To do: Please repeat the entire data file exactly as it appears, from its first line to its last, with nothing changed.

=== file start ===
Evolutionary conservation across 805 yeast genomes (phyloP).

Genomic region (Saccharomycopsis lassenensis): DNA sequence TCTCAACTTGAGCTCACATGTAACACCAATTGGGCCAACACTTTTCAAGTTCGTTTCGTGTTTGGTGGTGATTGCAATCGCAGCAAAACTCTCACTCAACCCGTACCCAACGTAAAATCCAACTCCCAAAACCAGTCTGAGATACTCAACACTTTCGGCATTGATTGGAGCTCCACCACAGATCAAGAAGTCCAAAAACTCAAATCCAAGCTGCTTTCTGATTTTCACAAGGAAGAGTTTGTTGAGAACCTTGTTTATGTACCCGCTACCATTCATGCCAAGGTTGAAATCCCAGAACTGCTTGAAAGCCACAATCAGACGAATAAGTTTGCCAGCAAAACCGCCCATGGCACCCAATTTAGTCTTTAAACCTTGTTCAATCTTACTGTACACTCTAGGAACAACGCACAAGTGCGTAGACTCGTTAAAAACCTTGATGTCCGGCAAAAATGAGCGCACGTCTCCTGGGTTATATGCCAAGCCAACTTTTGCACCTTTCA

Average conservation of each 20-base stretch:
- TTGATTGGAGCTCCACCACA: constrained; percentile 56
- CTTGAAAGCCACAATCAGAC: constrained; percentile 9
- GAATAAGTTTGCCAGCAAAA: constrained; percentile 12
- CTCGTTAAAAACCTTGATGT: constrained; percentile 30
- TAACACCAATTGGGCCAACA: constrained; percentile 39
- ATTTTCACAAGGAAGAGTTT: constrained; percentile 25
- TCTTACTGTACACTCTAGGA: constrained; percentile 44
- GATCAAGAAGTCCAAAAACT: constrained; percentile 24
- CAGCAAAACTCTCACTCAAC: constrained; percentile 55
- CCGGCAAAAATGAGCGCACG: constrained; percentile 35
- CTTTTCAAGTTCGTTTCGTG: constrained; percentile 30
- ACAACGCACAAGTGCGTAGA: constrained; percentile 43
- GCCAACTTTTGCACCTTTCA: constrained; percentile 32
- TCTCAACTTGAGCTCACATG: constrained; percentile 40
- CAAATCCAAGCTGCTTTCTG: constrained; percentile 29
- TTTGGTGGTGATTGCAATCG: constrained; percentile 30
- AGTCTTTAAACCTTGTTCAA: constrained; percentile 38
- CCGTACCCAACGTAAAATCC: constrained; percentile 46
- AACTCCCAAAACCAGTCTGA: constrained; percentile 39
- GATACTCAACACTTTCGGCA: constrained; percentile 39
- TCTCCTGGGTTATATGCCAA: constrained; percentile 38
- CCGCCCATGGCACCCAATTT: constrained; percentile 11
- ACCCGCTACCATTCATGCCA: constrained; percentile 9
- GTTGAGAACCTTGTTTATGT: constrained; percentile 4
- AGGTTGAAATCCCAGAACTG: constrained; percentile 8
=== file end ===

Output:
Evolutionary conservation across 805 yeast genomes (phyloP).

Genomic region (Saccharomycopsis lassenensis): DNA sequence TCTCAACTTGAGCTCACATGTAACACCAATTGGGCCAACACTTTTCAAGTTCGTTTCGTGTTTGGTGGTGATTGCAATCGCAGCAAAACTCTCACTCAACCCGTACCCAACGTAAAATCCAACTCCCAAAACCAGTCTGAGATACTCAACACTTTCGGCATTGATTGGAGCTCCACCACAGATCAAGAAGTCCAAAAACTCAAATCCAAGCTGCTTTCTGATTTTCACAAGGAAGAGTTTGTTGAGAACCTTGTTTATGTACCCGCTACCATTCATGCCAAGGTTGAAATCCCAGAACTGCTTGAAAGCCACAATCAGACGAATAAGTTTGCCAGCAAAACCGCCCATGGCACCCAATTTAGTCTTTAAACCTTGTTCAATCTTACTGTACACTCTAGGAACAACGCACAAGTGCGTAGACTCGTTAAAAACCTTGATGTCCGGCAAAAATGAGCGCACGTCTCCTGGGTTATATGCCAAGCCAACTTTTGCACCTTTCA

Average conservation of each 20-base stretch:
- TTGATTGGAGCTCCACCACA: constrained; percentile 56
- CTTGAAAGCCACAATCAGAC: constrained; percentile 9
- GAATAAGTTTGCCAGCAAAA: constrained; percentile 12
- CTCGTTAAAAACCTTGATGT: constrained; percentile 30
- TAACACCAATTGGGCCAACA: constrained; percentile 39
- ATTTTCACAAGGAAGAGTTT: constrained; percentile 25
- TCTTACTGTACACTCTAGGA: constrained; percentile 44
- GATCAAGAAGTCCAAAAACT: constrained; percentile 24
- CAGCAAAACTCTCACTCAAC: constrained; percentile 55
- CCGGCAAAAATGAGCGCACG: constrained; percentile 35
- CTTTTCAAGTTCGTTTCGTG: constrained; percentile 30
- ACAACGCACAAGTGCGTAGA: constrained; percentile 43
- GCCAACTTTTGCACCTTTCA: constrained; percentile 32
- TCTCAACTTGAGCTCACATG: constrained; percentile 40
- CAAATCCAAGCTGCTTTCTG: constrained; percentile 29
- TTTGGTGGTGATTGCAATCG: constrained; percentile 30
- AGTCTTTAAACCTTGTTCAA: constrained; percentile 38
- CCGTACCCAACGTAAAATCC: constrained; percentile 46
- AACTCCCAAAACCAGTCTGA: constrained; percentile 39
- GATACTCAACACTTTCGGCA: constrained; percentile 39
- TCTCCTGGGTTATATGCCAA: constrained; percentile 38
- CCGCCCATGGCACCCAATTT: constrained; percentile 11
- ACCCGCTACCATTCATGCCA: constrained; percentile 9
- GTTGAGAACCTTGTTTATGT: constrained; percentile 4
- AGGTTGAAATCCCAGAACTG: constrained; percentile 8